Experiments have shown that, without sufficient sleep, our ability to regulate (manage and control) our emotions is reduced. Lack of sleep affects our frontal lobes which are vital for managing our emotional reactions and keeping our feelings under control.

As well as tone of voice being a very powerful communicator which, if unregulated, can result in dire interpersonal results, there is also the importance of being able to read the facial expressions of others: When we sleep at night, the parts of our brain which assess non-verbal messages and facial expressions are rested and reinvigorated by rapid eye movement sleep (REM). This means that when our brains are refreshed the following day, we are able to see the subtle changes in micro momentary expressions and our ability to assess accurately the emotional states of the people around us is back to full strength.

Matthew Walker (2017) described an experiment which showed how lack of sleep affected this crucial skill. The experiment was as follows: participants came to his sleep laboratory and had a long, restful night’s sleep. Then the next morning they were shown a lot of pictures of one person’s face. The facial expressions in the pictures varied from very hostile and aggressive, through to less emotional, calm and friendly facial expressions.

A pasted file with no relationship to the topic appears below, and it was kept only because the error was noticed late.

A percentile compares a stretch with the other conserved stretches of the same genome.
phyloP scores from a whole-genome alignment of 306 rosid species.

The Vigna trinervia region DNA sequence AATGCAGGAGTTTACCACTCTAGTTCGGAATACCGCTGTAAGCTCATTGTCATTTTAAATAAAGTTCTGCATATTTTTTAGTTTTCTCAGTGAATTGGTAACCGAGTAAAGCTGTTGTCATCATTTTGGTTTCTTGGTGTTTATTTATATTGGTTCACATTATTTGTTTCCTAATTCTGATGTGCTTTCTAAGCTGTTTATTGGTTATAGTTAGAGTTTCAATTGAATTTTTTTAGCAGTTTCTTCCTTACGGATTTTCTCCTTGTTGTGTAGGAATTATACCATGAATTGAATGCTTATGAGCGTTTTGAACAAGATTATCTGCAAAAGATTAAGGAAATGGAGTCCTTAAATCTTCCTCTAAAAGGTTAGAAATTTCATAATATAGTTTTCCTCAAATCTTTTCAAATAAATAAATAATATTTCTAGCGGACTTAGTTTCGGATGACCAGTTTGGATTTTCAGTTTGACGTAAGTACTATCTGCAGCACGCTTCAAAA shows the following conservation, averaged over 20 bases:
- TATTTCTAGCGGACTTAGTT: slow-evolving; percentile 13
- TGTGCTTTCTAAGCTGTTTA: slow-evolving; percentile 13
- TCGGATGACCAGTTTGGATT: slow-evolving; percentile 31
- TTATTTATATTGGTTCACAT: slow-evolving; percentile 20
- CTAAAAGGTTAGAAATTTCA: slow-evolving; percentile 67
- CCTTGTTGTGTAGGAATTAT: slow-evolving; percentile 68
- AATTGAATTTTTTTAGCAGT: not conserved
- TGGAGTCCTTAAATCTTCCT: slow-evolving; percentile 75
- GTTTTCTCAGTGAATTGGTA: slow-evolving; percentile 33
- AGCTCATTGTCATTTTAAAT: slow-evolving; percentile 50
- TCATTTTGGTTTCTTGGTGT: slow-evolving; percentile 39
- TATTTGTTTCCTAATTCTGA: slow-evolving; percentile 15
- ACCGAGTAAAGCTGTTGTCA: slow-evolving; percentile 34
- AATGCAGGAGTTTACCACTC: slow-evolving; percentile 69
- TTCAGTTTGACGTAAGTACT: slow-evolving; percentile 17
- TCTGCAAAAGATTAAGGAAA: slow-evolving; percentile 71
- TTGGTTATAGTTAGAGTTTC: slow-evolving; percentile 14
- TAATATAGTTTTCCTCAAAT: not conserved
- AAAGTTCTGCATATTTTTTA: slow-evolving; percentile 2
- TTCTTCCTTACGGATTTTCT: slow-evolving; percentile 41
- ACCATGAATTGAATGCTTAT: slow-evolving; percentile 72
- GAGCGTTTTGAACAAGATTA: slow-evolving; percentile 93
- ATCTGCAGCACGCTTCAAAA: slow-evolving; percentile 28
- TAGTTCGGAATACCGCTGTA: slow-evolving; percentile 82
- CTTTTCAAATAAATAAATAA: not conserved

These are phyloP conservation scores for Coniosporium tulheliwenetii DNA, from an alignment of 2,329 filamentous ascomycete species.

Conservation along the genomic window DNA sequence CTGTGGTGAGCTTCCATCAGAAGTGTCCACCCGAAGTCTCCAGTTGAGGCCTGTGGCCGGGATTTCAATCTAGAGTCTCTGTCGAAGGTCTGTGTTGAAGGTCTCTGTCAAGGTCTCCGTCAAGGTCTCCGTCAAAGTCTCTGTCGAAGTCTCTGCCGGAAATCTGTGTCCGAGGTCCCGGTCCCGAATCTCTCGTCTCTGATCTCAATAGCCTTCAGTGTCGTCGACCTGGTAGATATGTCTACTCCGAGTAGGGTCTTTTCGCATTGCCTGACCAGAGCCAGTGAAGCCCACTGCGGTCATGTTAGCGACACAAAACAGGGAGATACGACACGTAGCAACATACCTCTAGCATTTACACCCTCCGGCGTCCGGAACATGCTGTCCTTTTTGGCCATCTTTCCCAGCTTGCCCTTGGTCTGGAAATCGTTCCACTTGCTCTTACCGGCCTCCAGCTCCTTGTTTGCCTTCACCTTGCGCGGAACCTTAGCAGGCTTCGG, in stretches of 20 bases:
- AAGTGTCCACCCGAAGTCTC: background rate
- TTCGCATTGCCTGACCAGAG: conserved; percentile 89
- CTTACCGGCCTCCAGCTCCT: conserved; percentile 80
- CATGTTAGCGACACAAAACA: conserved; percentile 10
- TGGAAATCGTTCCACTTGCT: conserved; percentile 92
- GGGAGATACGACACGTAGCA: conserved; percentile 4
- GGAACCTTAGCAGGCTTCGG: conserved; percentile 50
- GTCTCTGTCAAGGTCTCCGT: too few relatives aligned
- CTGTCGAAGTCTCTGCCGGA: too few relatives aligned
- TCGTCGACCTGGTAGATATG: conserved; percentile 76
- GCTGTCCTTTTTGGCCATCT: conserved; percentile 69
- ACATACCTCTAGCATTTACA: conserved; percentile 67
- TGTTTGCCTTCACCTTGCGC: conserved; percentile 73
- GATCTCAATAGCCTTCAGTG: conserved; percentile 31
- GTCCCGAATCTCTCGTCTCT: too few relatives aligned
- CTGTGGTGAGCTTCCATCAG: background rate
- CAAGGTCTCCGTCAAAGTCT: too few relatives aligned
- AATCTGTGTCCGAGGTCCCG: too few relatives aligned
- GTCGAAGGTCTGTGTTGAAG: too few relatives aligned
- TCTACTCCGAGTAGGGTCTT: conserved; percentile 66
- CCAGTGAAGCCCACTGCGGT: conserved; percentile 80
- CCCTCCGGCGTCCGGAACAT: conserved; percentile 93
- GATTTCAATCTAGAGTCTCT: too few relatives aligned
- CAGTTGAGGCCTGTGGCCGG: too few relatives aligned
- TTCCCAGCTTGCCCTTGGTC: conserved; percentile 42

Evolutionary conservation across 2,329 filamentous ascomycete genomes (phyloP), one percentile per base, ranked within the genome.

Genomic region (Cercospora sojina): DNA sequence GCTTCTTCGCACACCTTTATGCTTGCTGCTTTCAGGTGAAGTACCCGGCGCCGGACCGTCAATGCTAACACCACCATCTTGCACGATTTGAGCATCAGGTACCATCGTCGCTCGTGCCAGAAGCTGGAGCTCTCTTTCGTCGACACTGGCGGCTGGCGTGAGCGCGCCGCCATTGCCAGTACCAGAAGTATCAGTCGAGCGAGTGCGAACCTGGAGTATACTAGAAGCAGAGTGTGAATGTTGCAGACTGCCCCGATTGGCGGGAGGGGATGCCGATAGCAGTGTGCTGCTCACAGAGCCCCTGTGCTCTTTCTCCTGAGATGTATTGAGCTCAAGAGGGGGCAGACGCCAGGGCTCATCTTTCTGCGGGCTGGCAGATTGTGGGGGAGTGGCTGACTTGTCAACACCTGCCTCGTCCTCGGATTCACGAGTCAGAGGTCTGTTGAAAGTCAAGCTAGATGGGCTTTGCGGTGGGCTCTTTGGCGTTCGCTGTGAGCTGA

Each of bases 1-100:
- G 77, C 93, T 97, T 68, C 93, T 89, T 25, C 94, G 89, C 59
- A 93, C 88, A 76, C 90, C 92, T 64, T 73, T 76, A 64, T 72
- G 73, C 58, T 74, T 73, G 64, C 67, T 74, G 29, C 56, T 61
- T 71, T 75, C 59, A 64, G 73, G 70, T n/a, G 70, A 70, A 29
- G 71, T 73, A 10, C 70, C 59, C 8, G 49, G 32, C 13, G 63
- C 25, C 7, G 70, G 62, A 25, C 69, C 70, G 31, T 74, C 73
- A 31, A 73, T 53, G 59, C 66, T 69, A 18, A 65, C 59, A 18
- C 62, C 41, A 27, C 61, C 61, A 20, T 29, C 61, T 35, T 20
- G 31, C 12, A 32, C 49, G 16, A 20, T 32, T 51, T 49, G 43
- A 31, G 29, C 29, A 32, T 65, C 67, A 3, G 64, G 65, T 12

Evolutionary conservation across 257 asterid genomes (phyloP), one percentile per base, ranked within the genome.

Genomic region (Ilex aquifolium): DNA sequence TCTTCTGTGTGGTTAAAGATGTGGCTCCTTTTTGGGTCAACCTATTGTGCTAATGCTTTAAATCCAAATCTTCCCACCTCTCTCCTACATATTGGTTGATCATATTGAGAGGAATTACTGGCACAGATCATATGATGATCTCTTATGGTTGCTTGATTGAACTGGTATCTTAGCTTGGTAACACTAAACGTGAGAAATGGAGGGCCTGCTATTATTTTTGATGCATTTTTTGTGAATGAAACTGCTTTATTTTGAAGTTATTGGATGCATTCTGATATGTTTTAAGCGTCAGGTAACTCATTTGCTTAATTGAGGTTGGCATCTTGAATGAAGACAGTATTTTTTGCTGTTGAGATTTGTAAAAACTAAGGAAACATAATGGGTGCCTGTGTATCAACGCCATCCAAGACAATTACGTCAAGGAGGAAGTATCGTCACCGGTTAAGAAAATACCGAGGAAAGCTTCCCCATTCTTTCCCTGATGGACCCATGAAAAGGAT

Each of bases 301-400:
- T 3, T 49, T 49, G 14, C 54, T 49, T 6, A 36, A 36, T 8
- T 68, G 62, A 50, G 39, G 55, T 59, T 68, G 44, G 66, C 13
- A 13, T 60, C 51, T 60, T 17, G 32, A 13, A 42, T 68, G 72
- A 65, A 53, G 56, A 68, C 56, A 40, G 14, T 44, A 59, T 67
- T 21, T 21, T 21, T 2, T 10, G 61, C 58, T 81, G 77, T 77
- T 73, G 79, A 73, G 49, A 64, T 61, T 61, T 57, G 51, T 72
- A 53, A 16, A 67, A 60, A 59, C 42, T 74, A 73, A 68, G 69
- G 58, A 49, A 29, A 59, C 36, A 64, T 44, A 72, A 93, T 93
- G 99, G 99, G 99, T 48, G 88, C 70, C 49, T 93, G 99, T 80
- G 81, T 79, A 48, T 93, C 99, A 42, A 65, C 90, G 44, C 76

There were distinct, yet small changes in the facial expressions of the person shown in the pictures, but the main feature of them was that there was this range of facial expressions from friendliness and warmth through to anger and strong dislike.

As the participants looked at the faces they had their brains scanned by a MRI machine (which uses radio waves and strong magnetic fields to create quite detailed pictures of the brain). The task they were given was to assess each picture in terms of its friendliness or hostility, or in other words, how threatening or welcoming the facial expressions were.

The second stage of the experiment involved the participants performing a similar facial expression assessment activity. This time they were sleep deprived, and significantly, weren’t allowed to have REM sleep.

Half of the participants had the full night’s sleep experience followed by the picture assessment, and then were sleep deprived the following night, and then performed the assessment procedure.